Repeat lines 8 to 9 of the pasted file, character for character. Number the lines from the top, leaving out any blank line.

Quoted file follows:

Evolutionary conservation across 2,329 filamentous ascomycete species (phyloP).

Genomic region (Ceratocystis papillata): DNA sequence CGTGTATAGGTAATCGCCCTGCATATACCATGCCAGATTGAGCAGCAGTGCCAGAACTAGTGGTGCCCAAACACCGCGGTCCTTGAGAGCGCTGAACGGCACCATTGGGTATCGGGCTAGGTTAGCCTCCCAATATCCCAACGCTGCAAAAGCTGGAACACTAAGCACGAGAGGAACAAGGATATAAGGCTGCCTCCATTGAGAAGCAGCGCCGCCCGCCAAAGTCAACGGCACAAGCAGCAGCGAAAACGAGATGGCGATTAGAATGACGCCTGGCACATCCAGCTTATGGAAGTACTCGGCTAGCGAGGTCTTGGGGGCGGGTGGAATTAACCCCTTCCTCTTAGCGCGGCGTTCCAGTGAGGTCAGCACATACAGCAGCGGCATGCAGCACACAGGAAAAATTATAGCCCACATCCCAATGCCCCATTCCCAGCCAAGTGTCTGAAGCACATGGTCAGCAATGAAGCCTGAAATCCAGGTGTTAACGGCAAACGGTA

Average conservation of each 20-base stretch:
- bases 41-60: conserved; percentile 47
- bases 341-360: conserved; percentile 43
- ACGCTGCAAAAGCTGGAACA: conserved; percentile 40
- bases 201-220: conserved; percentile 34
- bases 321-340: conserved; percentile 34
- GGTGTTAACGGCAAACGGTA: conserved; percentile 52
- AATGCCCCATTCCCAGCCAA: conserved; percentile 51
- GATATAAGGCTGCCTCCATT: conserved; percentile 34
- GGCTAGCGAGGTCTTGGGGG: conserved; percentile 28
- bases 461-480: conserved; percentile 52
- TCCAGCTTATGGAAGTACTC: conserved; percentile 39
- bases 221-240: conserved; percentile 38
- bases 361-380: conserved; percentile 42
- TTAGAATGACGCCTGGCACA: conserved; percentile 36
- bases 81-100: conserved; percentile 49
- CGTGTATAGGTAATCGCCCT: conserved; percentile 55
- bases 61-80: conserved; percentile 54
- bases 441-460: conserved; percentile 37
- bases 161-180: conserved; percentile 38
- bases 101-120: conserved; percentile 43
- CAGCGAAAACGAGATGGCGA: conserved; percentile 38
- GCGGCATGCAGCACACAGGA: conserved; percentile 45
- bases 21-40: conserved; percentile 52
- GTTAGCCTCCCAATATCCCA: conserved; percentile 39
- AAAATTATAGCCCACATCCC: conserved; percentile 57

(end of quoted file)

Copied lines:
- bases 321-340: conserved; percentile 34
- GGTGTTAACGGCAAACGGTA: conserved; percentile 52